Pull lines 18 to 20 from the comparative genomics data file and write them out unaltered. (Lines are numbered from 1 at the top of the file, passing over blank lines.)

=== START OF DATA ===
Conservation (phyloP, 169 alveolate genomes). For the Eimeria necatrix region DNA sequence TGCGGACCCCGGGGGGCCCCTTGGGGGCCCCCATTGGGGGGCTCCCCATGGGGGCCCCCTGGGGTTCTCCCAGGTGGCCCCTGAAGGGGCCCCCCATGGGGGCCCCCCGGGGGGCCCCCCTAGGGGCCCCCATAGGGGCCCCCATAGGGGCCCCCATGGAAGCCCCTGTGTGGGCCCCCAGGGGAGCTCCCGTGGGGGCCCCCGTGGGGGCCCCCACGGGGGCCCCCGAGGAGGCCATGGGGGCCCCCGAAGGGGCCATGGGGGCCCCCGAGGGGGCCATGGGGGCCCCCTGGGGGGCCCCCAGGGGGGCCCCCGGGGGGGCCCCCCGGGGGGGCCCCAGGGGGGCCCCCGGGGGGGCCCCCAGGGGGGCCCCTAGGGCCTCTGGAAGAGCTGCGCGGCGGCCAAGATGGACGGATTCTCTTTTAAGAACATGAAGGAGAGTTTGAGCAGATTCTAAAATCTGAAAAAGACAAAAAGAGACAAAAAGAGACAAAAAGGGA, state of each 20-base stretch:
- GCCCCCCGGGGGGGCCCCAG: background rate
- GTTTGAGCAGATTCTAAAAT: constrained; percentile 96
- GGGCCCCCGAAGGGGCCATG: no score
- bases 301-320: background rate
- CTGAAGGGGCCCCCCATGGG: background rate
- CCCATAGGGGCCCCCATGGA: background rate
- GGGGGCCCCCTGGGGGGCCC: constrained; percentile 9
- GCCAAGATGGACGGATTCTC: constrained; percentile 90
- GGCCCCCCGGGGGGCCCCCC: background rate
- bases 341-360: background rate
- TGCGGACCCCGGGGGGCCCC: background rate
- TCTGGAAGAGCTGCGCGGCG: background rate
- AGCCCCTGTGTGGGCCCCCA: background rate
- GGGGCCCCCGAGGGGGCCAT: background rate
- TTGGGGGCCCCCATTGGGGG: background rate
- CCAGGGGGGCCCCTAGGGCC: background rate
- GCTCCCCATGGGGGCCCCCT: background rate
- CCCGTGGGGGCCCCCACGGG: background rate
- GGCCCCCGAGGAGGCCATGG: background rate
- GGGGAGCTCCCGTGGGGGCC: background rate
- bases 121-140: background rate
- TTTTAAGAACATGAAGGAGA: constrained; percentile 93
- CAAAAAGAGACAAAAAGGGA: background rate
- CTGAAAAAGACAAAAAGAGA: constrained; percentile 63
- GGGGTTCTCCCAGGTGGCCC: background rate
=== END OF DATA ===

- GCTCCCCATGGGGGCCCCCT: background rate
- CCCGTGGGGGCCCCCACGGG: background rate
- GGCCCCCGAGGAGGCCATGG: background rate